I have a problem with suffering. I am sure you do also. A couple of years ago I experienced some of the worst pain in my life and I ended up in hospital. I knew the medical reasons why I was suffering but that didn’t make it any easier. If God wasn’t going to answer my prayer and take the pain away, I wanted to die. When the pain had gone I changed my mind. We struggle to keep their faith when confronted with pain or illness or death.
The problem of suffering is therefore a question we have something in common with our friends. The answer to our question should therefore help them as much as ourselves. For some it is an intellectual and theoretical question about the existence of God and problem of evil. For others it is a present and personal experience. The answer we give will greatly depend on the context. Our culture finds the issue of suffering a huge problem. The presence of pain and evil in the world leads many to question the existence of God. David Hume, the philosopher put it like this:
“Is he willing to prevent evil, but not able? then he is impotent. Is he able, but not willing? then he is malevolent. Is he both able and willing? whence then is evil?” (David Hulme)
Here is how C.S. Lewis framed the dilemma,
‘If God were good, He would wish to make His creatures perfectly happy, and if God were almighty, He would be able to do what He wished. But the creatures are not happy. Therefore God lacks either goodness, or power, or both. This is the problem of pain in its simplest form.’ (C. S. Lewis, The Problem of Pain)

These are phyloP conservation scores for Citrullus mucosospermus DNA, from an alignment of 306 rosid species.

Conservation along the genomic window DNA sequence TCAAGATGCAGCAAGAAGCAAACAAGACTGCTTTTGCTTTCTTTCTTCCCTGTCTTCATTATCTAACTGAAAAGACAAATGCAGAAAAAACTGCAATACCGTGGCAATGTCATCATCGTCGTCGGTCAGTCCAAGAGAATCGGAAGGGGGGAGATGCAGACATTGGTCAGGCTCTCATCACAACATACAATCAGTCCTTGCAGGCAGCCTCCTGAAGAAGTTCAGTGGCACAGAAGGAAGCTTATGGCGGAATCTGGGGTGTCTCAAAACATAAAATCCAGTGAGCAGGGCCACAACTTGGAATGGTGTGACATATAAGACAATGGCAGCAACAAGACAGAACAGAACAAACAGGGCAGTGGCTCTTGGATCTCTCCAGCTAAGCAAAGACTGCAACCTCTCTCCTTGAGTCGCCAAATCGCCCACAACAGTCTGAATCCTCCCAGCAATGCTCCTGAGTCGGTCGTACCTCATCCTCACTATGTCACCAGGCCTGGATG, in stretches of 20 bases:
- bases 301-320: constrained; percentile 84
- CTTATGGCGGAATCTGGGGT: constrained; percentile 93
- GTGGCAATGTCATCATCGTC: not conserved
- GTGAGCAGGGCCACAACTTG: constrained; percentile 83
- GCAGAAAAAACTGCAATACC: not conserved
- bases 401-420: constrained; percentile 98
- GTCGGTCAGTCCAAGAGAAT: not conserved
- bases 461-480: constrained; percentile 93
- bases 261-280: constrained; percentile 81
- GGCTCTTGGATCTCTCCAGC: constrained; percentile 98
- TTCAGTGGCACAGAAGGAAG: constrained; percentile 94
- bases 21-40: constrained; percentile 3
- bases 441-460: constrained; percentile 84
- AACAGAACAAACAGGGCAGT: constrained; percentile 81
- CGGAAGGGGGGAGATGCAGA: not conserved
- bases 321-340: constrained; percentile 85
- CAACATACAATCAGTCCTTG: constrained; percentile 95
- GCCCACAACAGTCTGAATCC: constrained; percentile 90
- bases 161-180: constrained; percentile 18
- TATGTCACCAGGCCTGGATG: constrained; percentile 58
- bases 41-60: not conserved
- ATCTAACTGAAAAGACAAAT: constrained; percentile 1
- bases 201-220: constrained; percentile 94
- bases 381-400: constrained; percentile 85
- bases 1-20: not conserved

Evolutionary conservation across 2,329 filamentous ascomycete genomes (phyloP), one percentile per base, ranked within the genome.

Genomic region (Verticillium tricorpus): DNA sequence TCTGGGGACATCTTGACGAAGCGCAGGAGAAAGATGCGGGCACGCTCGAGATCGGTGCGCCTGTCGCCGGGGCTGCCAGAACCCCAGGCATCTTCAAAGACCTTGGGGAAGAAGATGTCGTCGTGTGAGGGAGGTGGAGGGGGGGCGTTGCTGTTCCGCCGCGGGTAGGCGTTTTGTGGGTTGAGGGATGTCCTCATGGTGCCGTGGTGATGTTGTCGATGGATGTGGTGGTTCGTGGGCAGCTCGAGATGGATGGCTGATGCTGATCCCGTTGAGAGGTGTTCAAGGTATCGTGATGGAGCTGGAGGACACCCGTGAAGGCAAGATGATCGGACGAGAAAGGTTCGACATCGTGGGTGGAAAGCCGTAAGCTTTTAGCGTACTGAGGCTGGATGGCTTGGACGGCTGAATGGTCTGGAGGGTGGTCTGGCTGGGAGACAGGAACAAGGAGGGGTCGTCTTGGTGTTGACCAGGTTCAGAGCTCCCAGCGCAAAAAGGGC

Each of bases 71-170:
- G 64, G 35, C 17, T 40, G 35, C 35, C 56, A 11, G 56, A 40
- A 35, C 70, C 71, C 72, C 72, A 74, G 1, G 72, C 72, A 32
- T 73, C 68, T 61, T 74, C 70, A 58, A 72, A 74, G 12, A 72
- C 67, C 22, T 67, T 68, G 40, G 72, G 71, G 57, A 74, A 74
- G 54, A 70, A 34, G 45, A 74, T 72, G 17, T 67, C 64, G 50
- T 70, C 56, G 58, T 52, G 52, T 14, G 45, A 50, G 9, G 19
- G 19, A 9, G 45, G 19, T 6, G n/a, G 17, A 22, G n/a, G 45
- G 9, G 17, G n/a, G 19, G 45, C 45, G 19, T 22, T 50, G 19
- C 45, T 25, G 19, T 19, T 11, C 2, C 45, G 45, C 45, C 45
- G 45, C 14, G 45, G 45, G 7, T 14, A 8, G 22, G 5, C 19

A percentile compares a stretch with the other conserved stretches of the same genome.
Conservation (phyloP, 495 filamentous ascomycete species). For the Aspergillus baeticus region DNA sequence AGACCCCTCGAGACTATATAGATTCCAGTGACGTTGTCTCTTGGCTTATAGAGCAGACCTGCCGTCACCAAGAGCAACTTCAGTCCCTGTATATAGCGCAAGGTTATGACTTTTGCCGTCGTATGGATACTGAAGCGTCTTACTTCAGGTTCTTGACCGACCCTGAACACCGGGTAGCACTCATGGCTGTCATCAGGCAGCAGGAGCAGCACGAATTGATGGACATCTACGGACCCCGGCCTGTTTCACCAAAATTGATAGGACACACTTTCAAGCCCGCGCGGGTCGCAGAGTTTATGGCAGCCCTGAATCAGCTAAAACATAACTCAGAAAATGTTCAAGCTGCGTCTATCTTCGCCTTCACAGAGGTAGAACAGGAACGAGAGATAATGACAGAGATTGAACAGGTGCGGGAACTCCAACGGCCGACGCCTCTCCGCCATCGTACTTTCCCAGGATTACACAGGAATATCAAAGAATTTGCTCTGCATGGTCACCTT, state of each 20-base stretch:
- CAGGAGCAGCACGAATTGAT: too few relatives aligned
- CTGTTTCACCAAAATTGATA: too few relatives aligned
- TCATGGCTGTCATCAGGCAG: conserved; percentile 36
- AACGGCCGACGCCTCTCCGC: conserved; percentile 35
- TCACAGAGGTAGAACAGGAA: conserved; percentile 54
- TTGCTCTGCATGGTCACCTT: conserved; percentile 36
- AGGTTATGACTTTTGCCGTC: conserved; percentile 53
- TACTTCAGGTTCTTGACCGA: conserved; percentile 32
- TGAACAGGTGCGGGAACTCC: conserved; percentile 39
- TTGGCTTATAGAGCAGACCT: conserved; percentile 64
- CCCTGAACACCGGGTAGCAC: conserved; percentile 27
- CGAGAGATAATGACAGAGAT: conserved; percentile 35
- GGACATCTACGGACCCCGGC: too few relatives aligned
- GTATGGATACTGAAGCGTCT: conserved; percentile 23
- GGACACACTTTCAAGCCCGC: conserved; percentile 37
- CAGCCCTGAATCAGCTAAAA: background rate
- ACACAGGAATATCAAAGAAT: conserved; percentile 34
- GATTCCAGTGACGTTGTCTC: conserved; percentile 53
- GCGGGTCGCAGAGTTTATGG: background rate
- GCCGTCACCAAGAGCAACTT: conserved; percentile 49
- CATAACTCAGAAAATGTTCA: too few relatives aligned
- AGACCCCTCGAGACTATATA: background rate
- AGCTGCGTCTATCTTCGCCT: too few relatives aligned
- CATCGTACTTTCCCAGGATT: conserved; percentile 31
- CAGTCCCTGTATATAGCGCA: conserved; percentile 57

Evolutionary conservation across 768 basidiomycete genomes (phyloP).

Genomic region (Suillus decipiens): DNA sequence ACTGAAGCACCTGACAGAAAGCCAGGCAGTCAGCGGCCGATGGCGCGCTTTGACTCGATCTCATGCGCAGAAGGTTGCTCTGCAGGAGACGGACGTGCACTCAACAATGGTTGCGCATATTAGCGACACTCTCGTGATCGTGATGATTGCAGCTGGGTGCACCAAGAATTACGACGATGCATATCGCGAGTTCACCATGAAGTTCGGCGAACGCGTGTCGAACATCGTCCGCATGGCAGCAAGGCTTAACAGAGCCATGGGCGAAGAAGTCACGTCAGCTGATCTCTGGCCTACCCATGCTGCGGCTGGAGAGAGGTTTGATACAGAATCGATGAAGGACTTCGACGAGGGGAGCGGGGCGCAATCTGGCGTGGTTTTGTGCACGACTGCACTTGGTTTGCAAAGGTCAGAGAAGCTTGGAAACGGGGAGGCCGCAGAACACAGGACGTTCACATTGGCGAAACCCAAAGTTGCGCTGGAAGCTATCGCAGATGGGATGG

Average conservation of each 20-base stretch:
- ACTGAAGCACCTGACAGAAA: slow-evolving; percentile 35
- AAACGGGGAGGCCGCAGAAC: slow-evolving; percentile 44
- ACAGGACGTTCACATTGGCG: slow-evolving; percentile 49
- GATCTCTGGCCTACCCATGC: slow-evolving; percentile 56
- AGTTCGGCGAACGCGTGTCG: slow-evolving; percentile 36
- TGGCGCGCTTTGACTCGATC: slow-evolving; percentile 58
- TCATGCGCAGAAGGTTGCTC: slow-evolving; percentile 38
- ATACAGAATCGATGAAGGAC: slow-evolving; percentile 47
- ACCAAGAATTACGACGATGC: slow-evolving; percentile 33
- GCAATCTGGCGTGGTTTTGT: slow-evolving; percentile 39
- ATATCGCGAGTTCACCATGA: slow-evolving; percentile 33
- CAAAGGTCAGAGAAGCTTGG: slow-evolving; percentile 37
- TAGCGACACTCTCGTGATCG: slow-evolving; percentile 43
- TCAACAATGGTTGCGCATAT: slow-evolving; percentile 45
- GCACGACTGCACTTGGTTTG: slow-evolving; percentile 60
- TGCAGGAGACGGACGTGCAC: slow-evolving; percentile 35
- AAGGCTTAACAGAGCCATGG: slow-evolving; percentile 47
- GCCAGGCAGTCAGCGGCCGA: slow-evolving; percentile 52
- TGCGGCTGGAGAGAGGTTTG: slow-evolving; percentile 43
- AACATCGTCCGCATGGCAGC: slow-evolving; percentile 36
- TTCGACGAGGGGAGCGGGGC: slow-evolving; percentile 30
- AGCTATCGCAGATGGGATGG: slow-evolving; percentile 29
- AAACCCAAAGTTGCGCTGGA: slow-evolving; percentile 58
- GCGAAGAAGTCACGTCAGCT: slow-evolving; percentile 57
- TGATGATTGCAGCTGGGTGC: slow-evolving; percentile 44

Why such a close relationship between Israel and the United States of America? What is the fascination with Israel among Evangelical Christians in America? There is a simple explanation. At least one in four American Christians surveyed recently by Christianity Today magazine said that they believe it is their biblical responsibility to support the nation of Israel. This view is known as Christian Zionism.
At its simplest, Christian Zionism is Christian support for Zionism. The driving principle of Christian Zionism is the belief in the abiding relevance of the promise God made to Abraham in Genesis 12:3 “I will bless those who bless you and whoever curses you I will curse and all the peoples on the earth will be blessed through you”.
“I wanted to congratulate you on your book … Like yourself in one regard, I have a long history of what I call “prediction addiction” — and its obvious flaws and failures. Your book seems to be a careful and much needed analysis of the destructive wake left by pre-millennial dispensationalism. Thank you! My particular version of dispensationalism was informed by a potent and lethal mixture of sabbatarianism and British Israelism as championed by Herbert W. Armstrong… God rescued me (and many others, thank God) from these heretical notions… What Dr. Sizer addresses is absolutely critical for Christians in North America to understand. Greg Albrecht, President of Plain Truth Ministries, and Editor-in-Chief, The Plain Truth magazine (author of Revelation Revolution & Bad News Religion).
“Blessed are the peacemakers for they shall be called the children of God.” (Matthew 5:9)
Christian Zionism is a modern theological and political movement that embraces the most extreme ideological positions of Zionism, thereby becoming detrimental to a just peace within Palestine and Israel. The Christian Zionist programme provides a worldview where the Gospel is identified with the ideology of empire, colonialism and militarism. In its extreme form, it places an emphasis on apocalyptic events leading to the end of history rather than living Christ’s love and justice today.